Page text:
Circular Economy (BFftF)
Our current economy is based on a "take, make and dispose” extractive industrial model. As a result, resources are running out and nature - our home - is destroyed. Therefore, we need to make the transition to a circular economy, which is restorative and regenerative by design. Relying on system-wide innovation, it aims to redefine products and services to design waste out, while minimizing negative impacts. Underpinned by a transition to renewable energy sources, the circular model builds economic, natural and social capital.
The principles of the circular economy are first described in the book Cradle to Cradle written by chemist Michael Braungart and architect William McDonough. The circular economy builds on this knowledge and focuses more on closing the loops in a viable new business model. In this minor you will obtain both theoretical knowledge of the circular economy concept and learn to apply it in practice.
In this research theme we will work on research assignments from companies and/or governmental institutes, which are tackled by inter-disciplinary project teams. Economics students work closely together with chemistry, biologic, engineering, logistics students, or students from a social domain. You will develop a new business model or a transition strategy. Radical innovations are invented, and new products or product-service systems are designed.
The research projects are accompanied with courses, excursions and guest lectures of transition experts, (social) entrepreneurs, eco-designers, and policy makers. Students will not only develop circular economy skills in their own domain, but by co-creation you will become aware of the integral approach of transition towards a new economy.
Topics and projects
- Learn and acquire skills about restorative and regenerative product and services design
- Learn about renewable energy sources
- Learn to apply new business models and transition strategies, such as circular and smart lighting in industry and circular residual flows
- Develop skills like change making and research capacity in a practically-orientated research project
- You improve the challenge based on a professional and proactive attitude.
- You view and understand the challenge from different perspectives.
- You design, execute, monitor, interpret and/or validate the professional product systematically.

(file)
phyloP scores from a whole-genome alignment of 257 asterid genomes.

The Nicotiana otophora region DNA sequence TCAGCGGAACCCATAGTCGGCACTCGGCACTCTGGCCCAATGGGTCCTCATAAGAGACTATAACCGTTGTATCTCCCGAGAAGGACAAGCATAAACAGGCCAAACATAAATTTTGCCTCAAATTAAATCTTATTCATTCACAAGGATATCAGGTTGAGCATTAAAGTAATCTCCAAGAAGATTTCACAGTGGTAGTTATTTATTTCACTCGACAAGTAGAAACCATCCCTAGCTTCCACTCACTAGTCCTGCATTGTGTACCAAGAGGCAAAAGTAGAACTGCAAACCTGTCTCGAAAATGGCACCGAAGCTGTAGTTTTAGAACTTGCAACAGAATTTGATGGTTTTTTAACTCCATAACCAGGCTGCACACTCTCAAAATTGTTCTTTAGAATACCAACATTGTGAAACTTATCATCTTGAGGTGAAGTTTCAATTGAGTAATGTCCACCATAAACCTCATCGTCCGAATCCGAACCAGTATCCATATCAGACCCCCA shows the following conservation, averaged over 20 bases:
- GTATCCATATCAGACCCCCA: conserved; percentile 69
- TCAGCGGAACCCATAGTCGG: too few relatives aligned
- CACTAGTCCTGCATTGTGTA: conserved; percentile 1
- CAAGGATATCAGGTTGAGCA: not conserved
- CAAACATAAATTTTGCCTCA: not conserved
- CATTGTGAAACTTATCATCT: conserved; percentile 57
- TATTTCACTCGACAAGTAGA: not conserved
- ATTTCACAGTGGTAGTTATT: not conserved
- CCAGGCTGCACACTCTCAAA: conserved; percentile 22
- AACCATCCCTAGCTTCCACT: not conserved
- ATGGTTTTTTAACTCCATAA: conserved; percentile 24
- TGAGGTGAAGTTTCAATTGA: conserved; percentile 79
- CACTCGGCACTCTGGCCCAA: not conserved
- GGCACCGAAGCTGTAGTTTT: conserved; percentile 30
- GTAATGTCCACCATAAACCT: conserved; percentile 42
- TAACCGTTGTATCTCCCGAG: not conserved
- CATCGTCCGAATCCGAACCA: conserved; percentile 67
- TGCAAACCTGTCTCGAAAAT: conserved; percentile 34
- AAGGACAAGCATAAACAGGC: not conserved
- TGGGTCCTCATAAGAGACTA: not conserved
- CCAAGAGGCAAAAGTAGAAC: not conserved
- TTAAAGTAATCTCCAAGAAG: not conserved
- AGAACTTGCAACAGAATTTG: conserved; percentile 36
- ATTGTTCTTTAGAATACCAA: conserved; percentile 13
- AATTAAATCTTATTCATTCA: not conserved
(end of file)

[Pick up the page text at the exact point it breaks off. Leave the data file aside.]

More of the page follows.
- You propose a desirable follow-up and critically evaluate the professional product (result) and the associated development process.
- You share and record the results in a structured manner and, based on your results, you potentially contribute to enriching existing knowledge.
- Project related goal (specified by or with help of work field).
English. Depending on the project Dutch is possible as well.
HZ (Vlissingen, Middelburg) and / or at location in the work field, depending on the project.
Becoming Fit for the Future
You will work on and gain experience in a real project. Stakeholders and experts from the work field are looking forward to collaborate with you and to find solutions to the challenges they currently encounter. Your contribution will be of direct use to them, and future minor participants will build on your work.
By working on these projects you will learn to develop a project plan and experience how to execute this with your team. You will also learn from other teams by assessing their plans and results. In other words, you will further develop your professional skills and research capacity. Coaches and researchers will train and support you to achieving these. Read more about why not to miss this opportunity!
- Civil Engineering
- Logistics Engineering
- Water Management
- Business & Management
- Finance & Control
- Marketing & Economics
- Primary school teacher
Entry requirements: you are in study year 3 or 4 and you have achieved your propedeuse
Type: individual, oral Final Assessment about the participant's digital portfolio
Content: Portfolio consisting of evidence for the six learning goals (Professional Products and a Progress & Reflections report)
Minimum grade: 5.5 out of 10 points
Planning: semester 1:18 until 29 January 2021 | semester 2: yet to be defined.
Inspection: same date as Final Assessment. Re-exam: 2 weeks after Final Assessment.
More information: Final Assessment
MOOC about Circular Economy
Contact moments in general: kick-off (week 1), four workshops about research, workshops about relevant and specific topics (optional), poster presentation (end of the minor), final assessment (last week(s))
Contact moments specific for Circular Economy: meetings with supervisor will take place at least once a week, usually in the monring on Tuesday or Thursday. In addition, students are required to organise meetings with fellow-students. Also, excursions or other activities will take place. Students without a background in sustainability are required to follow the theory classes of the 4th year course Sustainable Practice (once a week).
Work forms: (guest) lectures, excursions, group discussions, expert consultation, workshops